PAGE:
Pin about an inch away from the edge to create a casing for the elastic

Sewing the casing for my elastic

Sew a casing for your elastic about an inch into your fabric

5. Attach the safety pin to one end of the elastic and thread through the casing of the first piece, bunching the fabric as you go. Repeat this for the second piece and then pin the two together, so that the skirt is inside out

Once you’re done sewing your casing, thread the safety pin through and bunch up the fabric as you go along. This creates the waistband of the skirt

6. Sew the front and back of the skirt together. Take the safety pin out and sew in the edges of the elastic

7. Hem the skirt and you’re done


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A trip to London

I spent last weekend in London, welcoming my brother back from a 12 week trip to Tanzania.

One place I always, always go to when I visit London is Liberty’s. The thing about Liberty’s is that I feel at home there and it’s so timeless inside that I can always imagine it through the ages.

Liberty’s always makes me feel at home

Some pretty plates on show at Liberty’s

Getting some crafting inspiration

Obviously, being the crafter that I am, I went straight to the fabric department. Unfortunately, I always find that you need a mortgage to shop there and, in the past, I’ve only bought small things like fabric covered buttons. But this time I was lucky enough to find a lovely piece of fabric, in the offcuts section.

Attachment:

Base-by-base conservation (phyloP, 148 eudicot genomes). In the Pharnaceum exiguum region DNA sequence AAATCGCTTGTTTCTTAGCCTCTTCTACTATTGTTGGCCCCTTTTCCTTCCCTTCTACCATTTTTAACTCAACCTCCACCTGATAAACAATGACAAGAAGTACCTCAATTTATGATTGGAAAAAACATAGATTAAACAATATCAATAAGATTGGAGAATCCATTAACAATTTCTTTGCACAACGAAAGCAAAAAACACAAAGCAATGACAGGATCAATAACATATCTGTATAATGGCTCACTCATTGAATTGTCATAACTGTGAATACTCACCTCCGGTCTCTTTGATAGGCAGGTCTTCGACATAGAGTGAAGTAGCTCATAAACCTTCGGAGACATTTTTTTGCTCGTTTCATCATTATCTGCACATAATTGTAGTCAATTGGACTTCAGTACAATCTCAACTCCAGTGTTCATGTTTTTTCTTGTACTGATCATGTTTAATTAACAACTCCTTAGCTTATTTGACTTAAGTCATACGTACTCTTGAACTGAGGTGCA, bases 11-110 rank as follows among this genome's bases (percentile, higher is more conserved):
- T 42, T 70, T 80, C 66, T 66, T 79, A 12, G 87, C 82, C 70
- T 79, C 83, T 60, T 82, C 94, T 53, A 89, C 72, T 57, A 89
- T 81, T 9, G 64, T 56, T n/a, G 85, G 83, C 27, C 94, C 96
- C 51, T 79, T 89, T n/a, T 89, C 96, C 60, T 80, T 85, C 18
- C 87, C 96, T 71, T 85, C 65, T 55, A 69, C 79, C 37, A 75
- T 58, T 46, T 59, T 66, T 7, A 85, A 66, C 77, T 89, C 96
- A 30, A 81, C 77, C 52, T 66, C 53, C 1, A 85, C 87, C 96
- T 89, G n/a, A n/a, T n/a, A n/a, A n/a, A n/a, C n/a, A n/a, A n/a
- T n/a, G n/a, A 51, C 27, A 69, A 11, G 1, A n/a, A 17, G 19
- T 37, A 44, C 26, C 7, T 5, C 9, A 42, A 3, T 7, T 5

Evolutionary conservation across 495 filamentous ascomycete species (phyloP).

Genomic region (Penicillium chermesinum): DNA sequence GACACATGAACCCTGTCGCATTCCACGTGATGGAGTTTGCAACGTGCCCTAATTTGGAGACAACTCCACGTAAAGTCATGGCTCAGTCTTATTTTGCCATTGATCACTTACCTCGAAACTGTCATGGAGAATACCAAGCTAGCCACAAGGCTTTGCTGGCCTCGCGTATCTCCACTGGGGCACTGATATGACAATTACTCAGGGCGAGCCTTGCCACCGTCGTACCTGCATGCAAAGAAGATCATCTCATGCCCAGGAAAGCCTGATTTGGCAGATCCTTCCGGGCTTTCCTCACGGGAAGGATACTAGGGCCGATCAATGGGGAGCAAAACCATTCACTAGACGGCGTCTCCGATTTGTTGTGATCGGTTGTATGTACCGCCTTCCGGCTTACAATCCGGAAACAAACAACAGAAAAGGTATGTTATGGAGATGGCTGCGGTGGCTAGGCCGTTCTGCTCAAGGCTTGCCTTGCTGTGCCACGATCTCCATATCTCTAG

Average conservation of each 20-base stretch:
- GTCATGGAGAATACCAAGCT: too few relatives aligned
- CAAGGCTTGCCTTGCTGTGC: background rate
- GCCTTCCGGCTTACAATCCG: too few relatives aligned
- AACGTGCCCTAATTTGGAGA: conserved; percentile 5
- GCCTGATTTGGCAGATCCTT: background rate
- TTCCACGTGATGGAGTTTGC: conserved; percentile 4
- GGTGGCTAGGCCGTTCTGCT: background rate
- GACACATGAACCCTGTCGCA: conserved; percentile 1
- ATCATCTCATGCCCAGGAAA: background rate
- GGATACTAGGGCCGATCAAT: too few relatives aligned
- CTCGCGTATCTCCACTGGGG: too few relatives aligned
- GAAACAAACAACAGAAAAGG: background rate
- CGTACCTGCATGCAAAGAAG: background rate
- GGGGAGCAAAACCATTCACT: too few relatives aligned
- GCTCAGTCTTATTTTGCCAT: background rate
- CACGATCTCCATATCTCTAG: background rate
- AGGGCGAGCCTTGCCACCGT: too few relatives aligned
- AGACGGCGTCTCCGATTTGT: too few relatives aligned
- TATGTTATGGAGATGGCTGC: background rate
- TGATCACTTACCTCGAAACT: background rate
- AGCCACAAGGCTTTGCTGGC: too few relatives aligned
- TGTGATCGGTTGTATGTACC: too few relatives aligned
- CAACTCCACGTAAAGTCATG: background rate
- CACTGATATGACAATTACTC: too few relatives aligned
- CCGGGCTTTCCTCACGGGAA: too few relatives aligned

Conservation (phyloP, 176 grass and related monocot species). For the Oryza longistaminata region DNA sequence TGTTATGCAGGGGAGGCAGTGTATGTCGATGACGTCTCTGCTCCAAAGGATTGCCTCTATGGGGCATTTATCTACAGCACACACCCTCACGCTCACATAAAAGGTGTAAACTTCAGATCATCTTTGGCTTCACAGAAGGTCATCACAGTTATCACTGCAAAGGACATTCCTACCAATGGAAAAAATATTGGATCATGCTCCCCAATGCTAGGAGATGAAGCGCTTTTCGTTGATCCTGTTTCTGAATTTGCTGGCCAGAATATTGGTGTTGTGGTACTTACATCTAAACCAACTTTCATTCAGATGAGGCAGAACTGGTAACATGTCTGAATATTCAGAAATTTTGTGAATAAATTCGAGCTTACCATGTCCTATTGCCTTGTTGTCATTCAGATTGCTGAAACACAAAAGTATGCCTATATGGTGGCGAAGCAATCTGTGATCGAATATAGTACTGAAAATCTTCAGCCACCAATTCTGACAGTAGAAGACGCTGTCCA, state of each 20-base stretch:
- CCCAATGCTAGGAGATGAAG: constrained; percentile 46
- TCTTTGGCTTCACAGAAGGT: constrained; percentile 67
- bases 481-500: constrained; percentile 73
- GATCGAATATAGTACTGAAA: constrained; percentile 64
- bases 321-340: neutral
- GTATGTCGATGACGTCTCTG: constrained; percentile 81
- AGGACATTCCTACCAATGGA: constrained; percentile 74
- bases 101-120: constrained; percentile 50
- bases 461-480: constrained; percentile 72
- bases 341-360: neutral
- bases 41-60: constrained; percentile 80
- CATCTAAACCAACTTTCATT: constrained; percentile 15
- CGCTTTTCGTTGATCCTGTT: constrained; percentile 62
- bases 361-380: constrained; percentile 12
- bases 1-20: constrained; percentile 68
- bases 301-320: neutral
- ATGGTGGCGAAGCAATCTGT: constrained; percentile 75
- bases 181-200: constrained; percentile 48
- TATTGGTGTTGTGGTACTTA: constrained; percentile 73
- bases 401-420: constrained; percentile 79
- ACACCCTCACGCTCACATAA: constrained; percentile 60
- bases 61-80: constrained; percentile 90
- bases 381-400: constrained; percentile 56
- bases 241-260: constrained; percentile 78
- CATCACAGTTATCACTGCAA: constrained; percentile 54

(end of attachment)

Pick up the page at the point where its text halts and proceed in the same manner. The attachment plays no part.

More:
This fabric offcut will make a lovely scarf

The fabric is a nice, long length and I think it’ll make a nice scarf. Plus, it only cost me about £6, so it’s really not an expensive project. Expect a DIY in the days to come, as I make this beauty into a wearable scarf.


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Thrifting

I’ve mentioned before about how useful charity shops are for sourcing fabric and cheap clothing. Today I went on a fashion binge in one of my local shops. I hadn’t been for ages, so it was a nice treat for my meagre budget and I ended up buying quite a lot for a small amount of money.

Firstly, I bought two vintage floral pillowcases, in different patterns. Together, these were only £1 and I’m planning to make elastic skirts out of them. Once I’ve made one, I’ll put the DIY on the blog.

The pillowcases that I picked up for £1

I also bought a very nice purple stripy top, originally from H&M, a yellow floral Dorothy Perkins skirt that I’ve been wanting for ages and a Peter Pan collared polka dot dress.

This stripy top was originally from H&M

The Dorothy Perkins skirt

The Peter Pan collared dress I bought from a charity shop

Unfortunately, as is often the case when buying things from charity shops, the skirt is too big. But you have to take the bad with the good and I’ll probably just sell it on eBay or use the fabric to make something small.